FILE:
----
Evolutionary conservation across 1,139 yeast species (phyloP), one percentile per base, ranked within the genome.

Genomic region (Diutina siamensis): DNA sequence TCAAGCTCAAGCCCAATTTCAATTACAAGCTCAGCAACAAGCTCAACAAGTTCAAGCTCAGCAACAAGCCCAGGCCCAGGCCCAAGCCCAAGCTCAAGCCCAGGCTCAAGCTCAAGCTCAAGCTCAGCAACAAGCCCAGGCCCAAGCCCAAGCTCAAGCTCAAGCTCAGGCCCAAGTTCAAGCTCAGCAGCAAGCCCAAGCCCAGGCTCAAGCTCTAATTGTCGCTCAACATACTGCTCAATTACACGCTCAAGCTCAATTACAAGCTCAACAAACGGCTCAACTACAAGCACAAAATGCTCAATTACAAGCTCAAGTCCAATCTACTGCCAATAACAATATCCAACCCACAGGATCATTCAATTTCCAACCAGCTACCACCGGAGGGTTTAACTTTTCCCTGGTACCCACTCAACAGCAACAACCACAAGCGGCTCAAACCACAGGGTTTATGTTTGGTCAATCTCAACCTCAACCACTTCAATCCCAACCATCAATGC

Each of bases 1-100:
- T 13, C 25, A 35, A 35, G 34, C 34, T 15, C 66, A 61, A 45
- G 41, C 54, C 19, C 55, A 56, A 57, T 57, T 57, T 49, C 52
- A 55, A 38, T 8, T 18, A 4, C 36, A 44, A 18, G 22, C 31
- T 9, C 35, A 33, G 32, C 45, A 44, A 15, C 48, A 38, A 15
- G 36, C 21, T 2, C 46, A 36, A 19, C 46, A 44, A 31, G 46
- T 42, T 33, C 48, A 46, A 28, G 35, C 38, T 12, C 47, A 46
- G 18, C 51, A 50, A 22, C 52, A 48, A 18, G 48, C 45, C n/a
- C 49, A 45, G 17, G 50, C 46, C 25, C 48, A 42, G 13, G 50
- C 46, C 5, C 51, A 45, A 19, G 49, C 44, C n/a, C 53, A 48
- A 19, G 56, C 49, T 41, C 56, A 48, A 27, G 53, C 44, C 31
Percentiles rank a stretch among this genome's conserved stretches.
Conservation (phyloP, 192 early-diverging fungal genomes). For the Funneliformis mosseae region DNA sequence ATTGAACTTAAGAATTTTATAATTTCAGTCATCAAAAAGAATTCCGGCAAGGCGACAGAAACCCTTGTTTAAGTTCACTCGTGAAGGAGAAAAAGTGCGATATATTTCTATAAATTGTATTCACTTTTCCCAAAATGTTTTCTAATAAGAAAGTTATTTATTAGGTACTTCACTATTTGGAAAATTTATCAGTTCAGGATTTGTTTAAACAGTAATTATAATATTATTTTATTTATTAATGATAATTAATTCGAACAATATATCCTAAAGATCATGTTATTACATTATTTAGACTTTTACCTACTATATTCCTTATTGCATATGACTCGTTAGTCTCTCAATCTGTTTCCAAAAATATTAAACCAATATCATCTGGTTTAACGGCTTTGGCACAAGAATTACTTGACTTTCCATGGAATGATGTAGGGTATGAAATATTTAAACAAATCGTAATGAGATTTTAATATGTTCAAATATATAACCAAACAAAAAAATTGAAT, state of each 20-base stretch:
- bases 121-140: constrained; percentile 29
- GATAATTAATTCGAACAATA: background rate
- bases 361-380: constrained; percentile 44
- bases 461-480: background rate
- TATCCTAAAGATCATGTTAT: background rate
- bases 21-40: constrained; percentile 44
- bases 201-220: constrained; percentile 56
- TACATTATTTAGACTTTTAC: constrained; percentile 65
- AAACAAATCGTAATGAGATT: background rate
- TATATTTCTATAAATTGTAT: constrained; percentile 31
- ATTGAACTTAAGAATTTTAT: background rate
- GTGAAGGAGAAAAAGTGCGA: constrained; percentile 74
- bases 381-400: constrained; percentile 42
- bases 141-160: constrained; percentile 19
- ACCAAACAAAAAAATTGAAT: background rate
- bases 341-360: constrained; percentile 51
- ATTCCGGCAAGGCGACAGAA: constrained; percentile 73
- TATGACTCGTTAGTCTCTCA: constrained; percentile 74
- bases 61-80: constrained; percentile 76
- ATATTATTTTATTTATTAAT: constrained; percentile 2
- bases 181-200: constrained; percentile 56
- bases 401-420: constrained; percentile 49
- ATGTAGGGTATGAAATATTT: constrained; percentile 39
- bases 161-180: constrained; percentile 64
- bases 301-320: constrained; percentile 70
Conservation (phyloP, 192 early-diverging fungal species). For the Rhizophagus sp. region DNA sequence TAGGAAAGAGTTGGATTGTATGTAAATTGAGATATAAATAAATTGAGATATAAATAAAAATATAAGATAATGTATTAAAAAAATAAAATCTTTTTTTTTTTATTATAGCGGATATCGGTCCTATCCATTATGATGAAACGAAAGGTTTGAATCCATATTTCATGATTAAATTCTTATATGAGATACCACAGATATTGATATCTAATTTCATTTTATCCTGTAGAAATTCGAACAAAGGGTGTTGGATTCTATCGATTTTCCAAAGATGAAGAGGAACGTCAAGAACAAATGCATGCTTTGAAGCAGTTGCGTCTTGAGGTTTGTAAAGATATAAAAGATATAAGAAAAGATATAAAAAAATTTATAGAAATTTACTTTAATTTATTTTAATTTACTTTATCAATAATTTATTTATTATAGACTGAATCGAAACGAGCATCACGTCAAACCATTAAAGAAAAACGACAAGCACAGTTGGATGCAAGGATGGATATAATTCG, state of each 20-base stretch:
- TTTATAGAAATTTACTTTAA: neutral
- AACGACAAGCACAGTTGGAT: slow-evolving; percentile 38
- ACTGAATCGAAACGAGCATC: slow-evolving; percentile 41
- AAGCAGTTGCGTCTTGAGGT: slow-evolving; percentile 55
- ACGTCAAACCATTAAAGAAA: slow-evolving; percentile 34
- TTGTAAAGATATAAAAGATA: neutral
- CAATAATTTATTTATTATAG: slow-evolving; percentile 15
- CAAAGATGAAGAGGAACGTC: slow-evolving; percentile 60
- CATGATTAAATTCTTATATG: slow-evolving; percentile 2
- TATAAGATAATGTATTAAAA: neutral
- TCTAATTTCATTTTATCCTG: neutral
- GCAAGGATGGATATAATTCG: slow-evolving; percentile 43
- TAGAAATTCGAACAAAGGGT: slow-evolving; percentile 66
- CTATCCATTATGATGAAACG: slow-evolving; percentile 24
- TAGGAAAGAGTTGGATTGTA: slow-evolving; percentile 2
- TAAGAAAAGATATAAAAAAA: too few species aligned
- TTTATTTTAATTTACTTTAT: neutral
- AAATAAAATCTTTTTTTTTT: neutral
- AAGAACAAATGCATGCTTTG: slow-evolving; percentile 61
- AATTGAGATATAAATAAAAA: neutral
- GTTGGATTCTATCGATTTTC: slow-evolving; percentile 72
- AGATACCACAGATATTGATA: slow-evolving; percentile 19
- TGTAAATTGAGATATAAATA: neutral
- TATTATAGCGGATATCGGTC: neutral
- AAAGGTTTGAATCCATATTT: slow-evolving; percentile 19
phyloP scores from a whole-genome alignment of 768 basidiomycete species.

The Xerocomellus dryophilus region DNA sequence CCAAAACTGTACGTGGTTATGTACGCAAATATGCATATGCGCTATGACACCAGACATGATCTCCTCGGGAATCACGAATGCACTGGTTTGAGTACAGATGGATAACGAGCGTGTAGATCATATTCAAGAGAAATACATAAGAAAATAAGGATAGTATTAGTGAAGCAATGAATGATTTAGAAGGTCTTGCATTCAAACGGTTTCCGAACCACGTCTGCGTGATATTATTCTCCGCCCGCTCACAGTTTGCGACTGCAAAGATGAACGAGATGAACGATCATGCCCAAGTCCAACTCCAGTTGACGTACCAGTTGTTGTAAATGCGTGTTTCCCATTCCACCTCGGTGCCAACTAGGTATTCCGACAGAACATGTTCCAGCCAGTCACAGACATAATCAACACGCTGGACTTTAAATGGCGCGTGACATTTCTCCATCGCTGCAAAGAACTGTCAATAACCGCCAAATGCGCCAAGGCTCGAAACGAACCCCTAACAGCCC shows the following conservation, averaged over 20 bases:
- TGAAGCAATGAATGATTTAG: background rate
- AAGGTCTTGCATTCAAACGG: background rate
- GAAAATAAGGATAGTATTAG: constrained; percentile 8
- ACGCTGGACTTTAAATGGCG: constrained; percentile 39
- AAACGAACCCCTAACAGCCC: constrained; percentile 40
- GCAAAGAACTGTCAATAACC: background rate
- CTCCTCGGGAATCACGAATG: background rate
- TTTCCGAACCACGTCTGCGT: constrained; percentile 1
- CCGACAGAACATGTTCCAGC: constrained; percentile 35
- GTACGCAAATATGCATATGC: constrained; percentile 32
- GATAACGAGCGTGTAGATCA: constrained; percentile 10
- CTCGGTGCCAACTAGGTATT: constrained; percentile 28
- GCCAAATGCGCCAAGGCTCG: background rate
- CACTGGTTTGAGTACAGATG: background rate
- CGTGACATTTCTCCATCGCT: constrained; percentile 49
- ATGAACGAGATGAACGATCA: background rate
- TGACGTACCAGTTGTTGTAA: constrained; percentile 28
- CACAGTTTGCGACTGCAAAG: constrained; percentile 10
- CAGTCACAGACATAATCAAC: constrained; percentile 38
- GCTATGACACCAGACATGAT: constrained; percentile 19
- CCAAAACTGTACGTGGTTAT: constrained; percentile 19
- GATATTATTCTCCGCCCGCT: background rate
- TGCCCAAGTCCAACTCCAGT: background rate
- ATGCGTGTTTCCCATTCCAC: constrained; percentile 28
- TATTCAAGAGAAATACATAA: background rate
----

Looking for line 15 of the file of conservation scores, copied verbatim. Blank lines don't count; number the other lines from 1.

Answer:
Conservation (phyloP, 192 early-diverging fungal genomes). For the Funneliformis mosseae region DNA sequence ATTGAACTTAAGAATTTTATAATTTCAGTCATCAAAAAGAATTCCGGCAAGGCGACAGAAACCCTTGTTTAAGTTCACTCGTGAAGGAGAAAAAGTGCGATATATTTCTATAAATTGTATTCACTTTTCCCAAAATGTTTTCTAATAAGAAAGTTATTTATTAGGTACTTCACTATTTGGAAAATTTATCAGTTCAGGATTTGTTTAAACAGTAATTATAATATTATTTTATTTATTAATGATAATTAATTCGAACAATATATCCTAAAGATCATGTTATTACATTATTTAGACTTTTACCTACTATATTCCTTATTGCATATGACTCGTTAGTCTCTCAATCTGTTTCCAAAAATATTAAACCAATATCATCTGGTTTAACGGCTTTGGCACAAGAATTACTTGACTTTCCATGGAATGATGTAGGGTATGAAATATTTAAACAAATCGTAATGAGATTTTAATATGTTCAAATATATAACCAAACAAAAAAATTGAAT, state of each 20-base stretch: